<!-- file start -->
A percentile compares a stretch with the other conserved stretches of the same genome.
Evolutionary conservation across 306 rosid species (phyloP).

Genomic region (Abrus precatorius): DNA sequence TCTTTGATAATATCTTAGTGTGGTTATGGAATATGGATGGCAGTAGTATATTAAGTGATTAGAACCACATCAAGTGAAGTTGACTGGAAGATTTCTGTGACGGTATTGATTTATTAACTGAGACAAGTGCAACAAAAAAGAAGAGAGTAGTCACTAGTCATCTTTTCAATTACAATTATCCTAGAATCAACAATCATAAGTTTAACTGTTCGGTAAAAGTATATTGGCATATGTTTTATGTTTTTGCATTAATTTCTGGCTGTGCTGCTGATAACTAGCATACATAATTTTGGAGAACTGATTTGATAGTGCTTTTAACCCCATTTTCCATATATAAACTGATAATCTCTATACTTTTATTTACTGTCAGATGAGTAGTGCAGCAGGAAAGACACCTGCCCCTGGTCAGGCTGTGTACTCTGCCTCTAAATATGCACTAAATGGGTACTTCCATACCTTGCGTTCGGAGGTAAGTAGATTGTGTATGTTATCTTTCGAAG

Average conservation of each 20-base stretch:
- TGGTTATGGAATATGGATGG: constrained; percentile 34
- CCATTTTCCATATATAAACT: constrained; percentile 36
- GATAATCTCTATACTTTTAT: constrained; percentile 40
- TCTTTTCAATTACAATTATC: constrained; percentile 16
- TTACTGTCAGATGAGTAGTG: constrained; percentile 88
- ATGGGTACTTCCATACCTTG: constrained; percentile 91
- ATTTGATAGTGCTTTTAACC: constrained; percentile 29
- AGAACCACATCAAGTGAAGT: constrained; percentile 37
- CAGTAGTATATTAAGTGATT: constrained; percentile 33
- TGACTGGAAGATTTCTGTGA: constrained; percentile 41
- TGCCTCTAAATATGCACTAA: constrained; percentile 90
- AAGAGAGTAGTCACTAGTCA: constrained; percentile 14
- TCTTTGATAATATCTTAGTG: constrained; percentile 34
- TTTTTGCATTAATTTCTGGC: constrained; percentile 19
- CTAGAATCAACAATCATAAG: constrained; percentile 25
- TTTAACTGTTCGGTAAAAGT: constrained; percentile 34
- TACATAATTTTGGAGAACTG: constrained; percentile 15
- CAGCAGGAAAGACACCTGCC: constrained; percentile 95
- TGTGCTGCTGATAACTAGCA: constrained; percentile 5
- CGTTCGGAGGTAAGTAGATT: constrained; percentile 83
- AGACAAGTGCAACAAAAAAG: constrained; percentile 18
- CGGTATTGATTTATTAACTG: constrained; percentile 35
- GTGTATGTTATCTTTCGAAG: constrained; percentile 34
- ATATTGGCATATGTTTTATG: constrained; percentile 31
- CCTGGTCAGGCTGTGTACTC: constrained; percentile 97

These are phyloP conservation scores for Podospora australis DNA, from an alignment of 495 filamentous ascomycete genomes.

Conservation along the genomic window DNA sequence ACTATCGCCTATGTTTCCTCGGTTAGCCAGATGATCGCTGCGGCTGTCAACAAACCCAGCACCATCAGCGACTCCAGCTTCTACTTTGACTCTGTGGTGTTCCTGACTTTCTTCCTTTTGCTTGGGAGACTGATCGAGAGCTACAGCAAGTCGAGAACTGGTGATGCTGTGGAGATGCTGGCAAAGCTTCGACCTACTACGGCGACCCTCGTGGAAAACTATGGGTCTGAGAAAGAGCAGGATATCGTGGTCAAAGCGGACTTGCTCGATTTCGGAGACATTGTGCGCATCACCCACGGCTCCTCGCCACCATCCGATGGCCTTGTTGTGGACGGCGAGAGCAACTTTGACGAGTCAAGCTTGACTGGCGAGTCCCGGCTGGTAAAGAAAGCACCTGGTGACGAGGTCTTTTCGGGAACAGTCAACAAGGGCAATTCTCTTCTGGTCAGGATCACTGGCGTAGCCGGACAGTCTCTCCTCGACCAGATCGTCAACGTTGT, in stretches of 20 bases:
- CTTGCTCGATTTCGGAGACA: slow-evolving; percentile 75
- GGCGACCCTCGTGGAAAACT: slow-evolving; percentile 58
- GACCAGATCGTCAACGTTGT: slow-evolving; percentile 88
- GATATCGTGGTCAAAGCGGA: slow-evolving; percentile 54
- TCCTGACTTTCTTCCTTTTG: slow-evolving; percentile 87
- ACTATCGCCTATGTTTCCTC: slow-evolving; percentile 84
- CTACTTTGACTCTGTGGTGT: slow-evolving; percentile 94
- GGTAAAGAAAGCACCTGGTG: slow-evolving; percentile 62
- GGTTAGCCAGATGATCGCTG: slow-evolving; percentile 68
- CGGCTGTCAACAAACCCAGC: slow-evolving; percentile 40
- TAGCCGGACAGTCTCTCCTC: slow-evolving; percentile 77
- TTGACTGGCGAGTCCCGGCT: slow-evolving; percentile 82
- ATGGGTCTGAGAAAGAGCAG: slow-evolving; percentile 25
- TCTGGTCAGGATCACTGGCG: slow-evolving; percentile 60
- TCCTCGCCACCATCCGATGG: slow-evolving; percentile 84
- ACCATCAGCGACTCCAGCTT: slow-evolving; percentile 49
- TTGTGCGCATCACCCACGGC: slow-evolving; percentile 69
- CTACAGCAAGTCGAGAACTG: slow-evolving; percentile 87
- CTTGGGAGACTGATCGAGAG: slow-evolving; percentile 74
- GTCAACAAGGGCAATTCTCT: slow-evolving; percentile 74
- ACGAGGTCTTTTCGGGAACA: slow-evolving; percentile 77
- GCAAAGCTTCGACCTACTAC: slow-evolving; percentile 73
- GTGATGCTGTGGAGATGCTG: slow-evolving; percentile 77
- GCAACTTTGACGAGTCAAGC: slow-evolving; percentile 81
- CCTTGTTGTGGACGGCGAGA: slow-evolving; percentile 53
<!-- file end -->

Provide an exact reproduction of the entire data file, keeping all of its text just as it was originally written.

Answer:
A percentile compares a stretch with the other conserved stretches of the same genome.
Evolutionary conservation across 306 rosid species (phyloP).

Genomic region (Abrus precatorius): DNA sequence TCTTTGATAATATCTTAGTGTGGTTATGGAATATGGATGGCAGTAGTATATTAAGTGATTAGAACCACATCAAGTGAAGTTGACTGGAAGATTTCTGTGACGGTATTGATTTATTAACTGAGACAAGTGCAACAAAAAAGAAGAGAGTAGTCACTAGTCATCTTTTCAATTACAATTATCCTAGAATCAACAATCATAAGTTTAACTGTTCGGTAAAAGTATATTGGCATATGTTTTATGTTTTTGCATTAATTTCTGGCTGTGCTGCTGATAACTAGCATACATAATTTTGGAGAACTGATTTGATAGTGCTTTTAACCCCATTTTCCATATATAAACTGATAATCTCTATACTTTTATTTACTGTCAGATGAGTAGTGCAGCAGGAAAGACACCTGCCCCTGGTCAGGCTGTGTACTCTGCCTCTAAATATGCACTAAATGGGTACTTCCATACCTTGCGTTCGGAGGTAAGTAGATTGTGTATGTTATCTTTCGAAG

Average conservation of each 20-base stretch:
- TGGTTATGGAATATGGATGG: constrained; percentile 34
- CCATTTTCCATATATAAACT: constrained; percentile 36
- GATAATCTCTATACTTTTAT: constrained; percentile 40
- TCTTTTCAATTACAATTATC: constrained; percentile 16
- TTACTGTCAGATGAGTAGTG: constrained; percentile 88
- ATGGGTACTTCCATACCTTG: constrained; percentile 91
- ATTTGATAGTGCTTTTAACC: constrained; percentile 29
- AGAACCACATCAAGTGAAGT: constrained; percentile 37
- CAGTAGTATATTAAGTGATT: constrained; percentile 33
- TGACTGGAAGATTTCTGTGA: constrained; percentile 41
- TGCCTCTAAATATGCACTAA: constrained; percentile 90
- AAGAGAGTAGTCACTAGTCA: constrained; percentile 14
- TCTTTGATAATATCTTAGTG: constrained; percentile 34
- TTTTTGCATTAATTTCTGGC: constrained; percentile 19
- CTAGAATCAACAATCATAAG: constrained; percentile 25
- TTTAACTGTTCGGTAAAAGT: constrained; percentile 34
- TACATAATTTTGGAGAACTG: constrained; percentile 15
- CAGCAGGAAAGACACCTGCC: constrained; percentile 95
- TGTGCTGCTGATAACTAGCA: constrained; percentile 5
- CGTTCGGAGGTAAGTAGATT: constrained; percentile 83
- AGACAAGTGCAACAAAAAAG: constrained; percentile 18
- CGGTATTGATTTATTAACTG: constrained; percentile 35
- GTGTATGTTATCTTTCGAAG: constrained; percentile 34
- ATATTGGCATATGTTTTATG: constrained; percentile 31
- CCTGGTCAGGCTGTGTACTC: constrained; percentile 97

These are phyloP conservation scores for Podospora australis DNA, from an alignment of 495 filamentous ascomycete genomes.

Conservation along the genomic window DNA sequence ACTATCGCCTATGTTTCCTCGGTTAGCCAGATGATCGCTGCGGCTGTCAACAAACCCAGCACCATCAGCGACTCCAGCTTCTACTTTGACTCTGTGGTGTTCCTGACTTTCTTCCTTTTGCTTGGGAGACTGATCGAGAGCTACAGCAAGTCGAGAACTGGTGATGCTGTGGAGATGCTGGCAAAGCTTCGACCTACTACGGCGACCCTCGTGGAAAACTATGGGTCTGAGAAAGAGCAGGATATCGTGGTCAAAGCGGACTTGCTCGATTTCGGAGACATTGTGCGCATCACCCACGGCTCCTCGCCACCATCCGATGGCCTTGTTGTGGACGGCGAGAGCAACTTTGACGAGTCAAGCTTGACTGGCGAGTCCCGGCTGGTAAAGAAAGCACCTGGTGACGAGGTCTTTTCGGGAACAGTCAACAAGGGCAATTCTCTTCTGGTCAGGATCACTGGCGTAGCCGGACAGTCTCTCCTCGACCAGATCGTCAACGTTGT, in stretches of 20 bases:
- CTTGCTCGATTTCGGAGACA: slow-evolving; percentile 75
- GGCGACCCTCGTGGAAAACT: slow-evolving; percentile 58
- GACCAGATCGTCAACGTTGT: slow-evolving; percentile 88
- GATATCGTGGTCAAAGCGGA: slow-evolving; percentile 54
- TCCTGACTTTCTTCCTTTTG: slow-evolving; percentile 87
- ACTATCGCCTATGTTTCCTC: slow-evolving; percentile 84
- CTACTTTGACTCTGTGGTGT: slow-evolving; percentile 94
- GGTAAAGAAAGCACCTGGTG: slow-evolving; percentile 62
- GGTTAGCCAGATGATCGCTG: slow-evolving; percentile 68
- CGGCTGTCAACAAACCCAGC: slow-evolving; percentile 40
- TAGCCGGACAGTCTCTCCTC: slow-evolving; percentile 77
- TTGACTGGCGAGTCCCGGCT: slow-evolving; percentile 82
- ATGGGTCTGAGAAAGAGCAG: slow-evolving; percentile 25
- TCTGGTCAGGATCACTGGCG: slow-evolving; percentile 60
- TCCTCGCCACCATCCGATGG: slow-evolving; percentile 84
- ACCATCAGCGACTCCAGCTT: slow-evolving; percentile 49
- TTGTGCGCATCACCCACGGC: slow-evolving; percentile 69
- CTACAGCAAGTCGAGAACTG: slow-evolving; percentile 87
- CTTGGGAGACTGATCGAGAG: slow-evolving; percentile 74
- GTCAACAAGGGCAATTCTCT: slow-evolving; percentile 74
- ACGAGGTCTTTTCGGGAACA: slow-evolving; percentile 77
- GCAAAGCTTCGACCTACTAC: slow-evolving; percentile 73
- GTGATGCTGTGGAGATGCTG: slow-evolving; percentile 77
- GCAACTTTGACGAGTCAAGC: slow-evolving; percentile 81
- CCTTGTTGTGGACGGCGAGA: slow-evolving; percentile 53